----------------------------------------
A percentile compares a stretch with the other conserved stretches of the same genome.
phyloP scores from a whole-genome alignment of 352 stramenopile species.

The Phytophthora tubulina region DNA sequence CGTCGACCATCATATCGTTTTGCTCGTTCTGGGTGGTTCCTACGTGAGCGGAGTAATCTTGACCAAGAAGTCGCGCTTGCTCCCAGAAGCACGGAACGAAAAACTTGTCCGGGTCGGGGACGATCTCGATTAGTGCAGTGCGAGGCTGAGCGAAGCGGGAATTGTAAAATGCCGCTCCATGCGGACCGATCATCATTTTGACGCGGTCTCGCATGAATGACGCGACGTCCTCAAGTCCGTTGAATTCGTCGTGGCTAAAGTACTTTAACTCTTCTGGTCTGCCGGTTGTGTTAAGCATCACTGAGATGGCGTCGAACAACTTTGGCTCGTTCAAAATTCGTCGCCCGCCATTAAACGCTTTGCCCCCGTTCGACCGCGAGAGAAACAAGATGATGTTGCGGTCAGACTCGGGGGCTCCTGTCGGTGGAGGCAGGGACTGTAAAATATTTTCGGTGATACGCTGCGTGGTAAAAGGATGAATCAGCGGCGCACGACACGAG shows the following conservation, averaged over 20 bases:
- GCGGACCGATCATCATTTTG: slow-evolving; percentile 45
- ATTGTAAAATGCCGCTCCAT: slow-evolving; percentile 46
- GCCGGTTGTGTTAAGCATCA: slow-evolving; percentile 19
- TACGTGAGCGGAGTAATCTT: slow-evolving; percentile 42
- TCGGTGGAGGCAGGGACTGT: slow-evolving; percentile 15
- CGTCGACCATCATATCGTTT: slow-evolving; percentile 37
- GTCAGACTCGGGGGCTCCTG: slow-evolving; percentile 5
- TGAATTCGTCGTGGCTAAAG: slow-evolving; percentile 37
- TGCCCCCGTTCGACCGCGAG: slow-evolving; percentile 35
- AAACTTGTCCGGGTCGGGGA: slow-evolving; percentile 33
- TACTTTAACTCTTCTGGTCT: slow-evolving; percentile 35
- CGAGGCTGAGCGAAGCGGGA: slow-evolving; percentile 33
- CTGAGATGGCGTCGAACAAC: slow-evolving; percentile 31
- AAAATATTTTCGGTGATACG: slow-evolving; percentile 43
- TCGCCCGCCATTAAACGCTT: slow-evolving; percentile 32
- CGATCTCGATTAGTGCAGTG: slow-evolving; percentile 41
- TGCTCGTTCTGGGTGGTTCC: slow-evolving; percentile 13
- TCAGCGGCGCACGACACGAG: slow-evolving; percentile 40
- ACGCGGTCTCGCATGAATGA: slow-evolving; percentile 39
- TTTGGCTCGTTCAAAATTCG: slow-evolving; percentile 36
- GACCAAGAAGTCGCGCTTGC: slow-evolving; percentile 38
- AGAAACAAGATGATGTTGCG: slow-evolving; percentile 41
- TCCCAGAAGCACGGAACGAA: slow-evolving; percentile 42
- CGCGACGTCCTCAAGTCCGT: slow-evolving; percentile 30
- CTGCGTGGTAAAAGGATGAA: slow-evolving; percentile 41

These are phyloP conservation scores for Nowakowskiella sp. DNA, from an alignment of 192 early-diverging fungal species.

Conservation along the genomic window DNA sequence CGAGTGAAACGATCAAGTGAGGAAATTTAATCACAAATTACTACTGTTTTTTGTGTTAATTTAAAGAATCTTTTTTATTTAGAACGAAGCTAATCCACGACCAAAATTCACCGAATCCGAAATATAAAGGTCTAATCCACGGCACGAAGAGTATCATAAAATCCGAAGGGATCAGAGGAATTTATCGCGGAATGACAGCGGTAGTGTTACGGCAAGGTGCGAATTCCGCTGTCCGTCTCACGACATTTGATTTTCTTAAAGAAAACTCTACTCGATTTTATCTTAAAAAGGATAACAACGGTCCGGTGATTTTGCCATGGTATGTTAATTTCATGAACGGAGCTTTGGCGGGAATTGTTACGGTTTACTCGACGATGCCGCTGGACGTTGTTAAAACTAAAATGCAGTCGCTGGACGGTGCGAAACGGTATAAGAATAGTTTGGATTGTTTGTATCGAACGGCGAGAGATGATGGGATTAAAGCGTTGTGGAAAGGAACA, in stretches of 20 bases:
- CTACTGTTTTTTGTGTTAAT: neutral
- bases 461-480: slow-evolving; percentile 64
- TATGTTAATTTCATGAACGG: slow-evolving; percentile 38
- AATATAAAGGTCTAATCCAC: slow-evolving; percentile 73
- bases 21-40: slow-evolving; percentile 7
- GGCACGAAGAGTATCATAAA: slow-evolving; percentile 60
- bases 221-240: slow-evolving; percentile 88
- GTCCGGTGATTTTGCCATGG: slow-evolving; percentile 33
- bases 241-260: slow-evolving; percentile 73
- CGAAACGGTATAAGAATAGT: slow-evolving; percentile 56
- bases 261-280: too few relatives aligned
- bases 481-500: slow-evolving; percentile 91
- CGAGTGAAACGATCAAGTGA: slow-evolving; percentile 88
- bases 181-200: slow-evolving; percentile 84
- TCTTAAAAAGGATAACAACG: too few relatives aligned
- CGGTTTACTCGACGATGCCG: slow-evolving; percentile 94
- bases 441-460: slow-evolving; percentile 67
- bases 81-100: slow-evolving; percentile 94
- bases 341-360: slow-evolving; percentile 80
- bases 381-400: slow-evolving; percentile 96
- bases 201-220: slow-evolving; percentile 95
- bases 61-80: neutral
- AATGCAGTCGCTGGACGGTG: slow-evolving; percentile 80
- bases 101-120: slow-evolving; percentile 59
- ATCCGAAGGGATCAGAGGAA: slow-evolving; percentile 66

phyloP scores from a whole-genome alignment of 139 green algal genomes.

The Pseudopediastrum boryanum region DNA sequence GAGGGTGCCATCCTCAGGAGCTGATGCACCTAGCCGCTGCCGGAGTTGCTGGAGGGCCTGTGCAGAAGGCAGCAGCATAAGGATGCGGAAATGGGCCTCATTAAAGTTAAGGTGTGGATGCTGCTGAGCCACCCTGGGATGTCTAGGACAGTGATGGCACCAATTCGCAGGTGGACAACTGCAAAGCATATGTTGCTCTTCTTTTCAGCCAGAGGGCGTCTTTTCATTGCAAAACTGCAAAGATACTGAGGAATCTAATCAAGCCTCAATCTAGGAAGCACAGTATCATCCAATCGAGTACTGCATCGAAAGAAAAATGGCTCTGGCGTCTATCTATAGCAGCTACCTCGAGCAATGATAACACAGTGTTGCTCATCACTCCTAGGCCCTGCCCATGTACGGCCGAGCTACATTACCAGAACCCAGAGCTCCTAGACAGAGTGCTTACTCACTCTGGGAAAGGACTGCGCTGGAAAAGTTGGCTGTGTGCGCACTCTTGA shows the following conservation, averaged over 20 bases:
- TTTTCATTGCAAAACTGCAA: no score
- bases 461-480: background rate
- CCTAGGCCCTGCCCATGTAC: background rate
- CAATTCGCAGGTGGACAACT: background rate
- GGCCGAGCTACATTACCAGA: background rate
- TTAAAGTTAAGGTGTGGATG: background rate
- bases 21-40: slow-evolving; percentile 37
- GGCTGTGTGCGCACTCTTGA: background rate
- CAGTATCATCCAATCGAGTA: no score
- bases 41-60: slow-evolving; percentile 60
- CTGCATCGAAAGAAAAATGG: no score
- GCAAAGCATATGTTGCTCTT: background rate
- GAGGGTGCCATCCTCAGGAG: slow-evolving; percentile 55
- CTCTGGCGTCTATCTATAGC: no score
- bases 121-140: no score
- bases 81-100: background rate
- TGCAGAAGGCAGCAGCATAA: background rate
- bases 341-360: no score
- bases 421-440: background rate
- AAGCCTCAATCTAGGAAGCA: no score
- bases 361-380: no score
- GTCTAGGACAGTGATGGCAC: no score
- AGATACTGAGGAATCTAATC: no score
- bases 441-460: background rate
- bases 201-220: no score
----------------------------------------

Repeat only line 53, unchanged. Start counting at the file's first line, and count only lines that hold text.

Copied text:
- AATGCAGTCGCTGGACGGTG: slow-evolving; percentile 80